This raises another important question, at EC$3,000.00, would it not have been – in these hard economic times with high unemployment – less controversial and relatively easy to attract a suitably qualified manager through the normal transparent advertising process with selection from a qualified pool by an independent panel?  Absent of that process, how can SIOBMPA be assured that it has hired the best and most suitable candidate? From the evidence thus far, it is clear that it has not.

 

What was the selection process and who made the final decision?  Until those questions are answered, the hiring of the present SIOBMPA manager will remain a phantom process.

 

Of interest to note, the manager hired – by the disbanded SIOBMPA board – under the co-management agreement with the National MPA Board – underwent the strict due diligence and transparency process with competitive hiring through public media advertising.

 

The performance of the present management thus far should raise eyebrows and cast a dark shadow over the manager’s performance.  Since tax payers have, over the four years of the park’s operation, borne a heavy and unstainable financial burden, doling out thousands of dollars with no social or economic benefit to vulnerable fishers in the affected areas, the writer is calling upon the tax payers of this country and the government to pay closer attention to the operation of SIOBMPA and the stress from that financial and emotional drain saddling hard working tax payers, particularly Carriacouans.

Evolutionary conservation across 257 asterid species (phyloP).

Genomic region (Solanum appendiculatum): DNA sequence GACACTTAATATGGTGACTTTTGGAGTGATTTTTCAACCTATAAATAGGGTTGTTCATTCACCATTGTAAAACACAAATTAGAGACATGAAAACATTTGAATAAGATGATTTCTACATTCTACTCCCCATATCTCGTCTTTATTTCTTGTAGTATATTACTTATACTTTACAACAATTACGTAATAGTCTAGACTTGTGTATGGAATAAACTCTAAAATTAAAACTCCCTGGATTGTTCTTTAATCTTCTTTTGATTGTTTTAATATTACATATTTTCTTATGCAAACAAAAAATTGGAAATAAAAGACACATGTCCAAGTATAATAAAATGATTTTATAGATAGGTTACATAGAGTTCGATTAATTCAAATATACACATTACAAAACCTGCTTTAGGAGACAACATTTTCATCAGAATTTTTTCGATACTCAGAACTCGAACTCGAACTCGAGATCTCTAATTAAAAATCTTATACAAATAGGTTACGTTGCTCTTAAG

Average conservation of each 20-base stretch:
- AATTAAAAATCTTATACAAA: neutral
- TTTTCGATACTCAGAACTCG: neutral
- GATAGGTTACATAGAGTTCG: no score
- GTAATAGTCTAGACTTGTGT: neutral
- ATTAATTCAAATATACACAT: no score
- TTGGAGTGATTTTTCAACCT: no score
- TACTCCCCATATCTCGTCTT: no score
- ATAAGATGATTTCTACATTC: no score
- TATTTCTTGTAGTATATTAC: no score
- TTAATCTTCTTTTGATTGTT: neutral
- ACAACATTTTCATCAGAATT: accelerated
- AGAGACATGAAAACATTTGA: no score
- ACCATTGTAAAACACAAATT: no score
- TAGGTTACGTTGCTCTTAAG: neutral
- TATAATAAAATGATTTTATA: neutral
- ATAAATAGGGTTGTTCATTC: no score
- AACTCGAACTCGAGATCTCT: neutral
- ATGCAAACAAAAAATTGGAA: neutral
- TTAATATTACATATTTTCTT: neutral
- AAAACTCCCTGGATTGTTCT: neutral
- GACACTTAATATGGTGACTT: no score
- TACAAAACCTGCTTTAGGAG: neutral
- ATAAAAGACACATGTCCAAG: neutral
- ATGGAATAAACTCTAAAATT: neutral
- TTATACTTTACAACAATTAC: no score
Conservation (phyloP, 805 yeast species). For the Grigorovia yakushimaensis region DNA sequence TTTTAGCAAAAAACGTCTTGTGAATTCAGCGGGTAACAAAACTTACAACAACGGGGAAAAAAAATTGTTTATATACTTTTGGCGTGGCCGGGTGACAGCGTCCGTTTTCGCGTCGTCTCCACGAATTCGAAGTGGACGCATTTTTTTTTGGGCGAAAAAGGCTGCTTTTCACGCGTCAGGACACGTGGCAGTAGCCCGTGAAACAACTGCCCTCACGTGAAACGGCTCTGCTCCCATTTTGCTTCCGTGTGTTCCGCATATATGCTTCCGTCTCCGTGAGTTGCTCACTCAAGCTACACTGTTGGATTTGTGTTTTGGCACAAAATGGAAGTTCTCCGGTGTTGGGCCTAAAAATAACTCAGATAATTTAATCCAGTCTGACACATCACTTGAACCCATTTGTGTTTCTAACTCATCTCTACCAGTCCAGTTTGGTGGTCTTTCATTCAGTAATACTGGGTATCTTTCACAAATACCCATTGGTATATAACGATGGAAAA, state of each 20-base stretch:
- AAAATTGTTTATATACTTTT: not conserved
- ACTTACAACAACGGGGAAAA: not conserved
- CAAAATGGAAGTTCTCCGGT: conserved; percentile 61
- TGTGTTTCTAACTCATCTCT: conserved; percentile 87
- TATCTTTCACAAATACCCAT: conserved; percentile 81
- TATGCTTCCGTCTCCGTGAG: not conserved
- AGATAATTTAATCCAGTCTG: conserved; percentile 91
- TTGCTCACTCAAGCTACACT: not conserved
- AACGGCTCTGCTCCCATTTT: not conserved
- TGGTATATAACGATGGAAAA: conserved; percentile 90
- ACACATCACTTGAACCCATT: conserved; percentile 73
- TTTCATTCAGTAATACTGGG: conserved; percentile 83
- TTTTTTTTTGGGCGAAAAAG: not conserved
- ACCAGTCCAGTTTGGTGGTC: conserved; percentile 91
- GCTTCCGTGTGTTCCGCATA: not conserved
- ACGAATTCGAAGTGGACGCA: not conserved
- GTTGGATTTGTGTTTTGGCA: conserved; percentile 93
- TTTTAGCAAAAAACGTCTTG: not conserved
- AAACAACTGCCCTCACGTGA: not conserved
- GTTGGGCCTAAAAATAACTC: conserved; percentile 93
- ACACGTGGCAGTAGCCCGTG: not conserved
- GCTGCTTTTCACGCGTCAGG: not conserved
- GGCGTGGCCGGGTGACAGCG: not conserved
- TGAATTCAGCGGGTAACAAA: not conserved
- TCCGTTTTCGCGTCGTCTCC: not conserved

The writer thinks that these sorts of practices that quietly slip through the cracks may not be isolated and urge the authorities, in the strongest terms, to condemn and root out such practices wherever they exist. The message from Prime Minister Mitchell is unambiguous, activities that threaten to tarnish his legacy and the image of Grenada will not be tolerated – maybe, like everything else, it’s slow in reaching Carriacou.

 

When concerned citizens put on notice both the wider public and the government, corrective measures will follow. The conundrum is that we frequently profess that we are the government, and that real power resides in the people, us, but disavow that claim when we must turn to action, back off, and charge elected officials.

 

Strange!!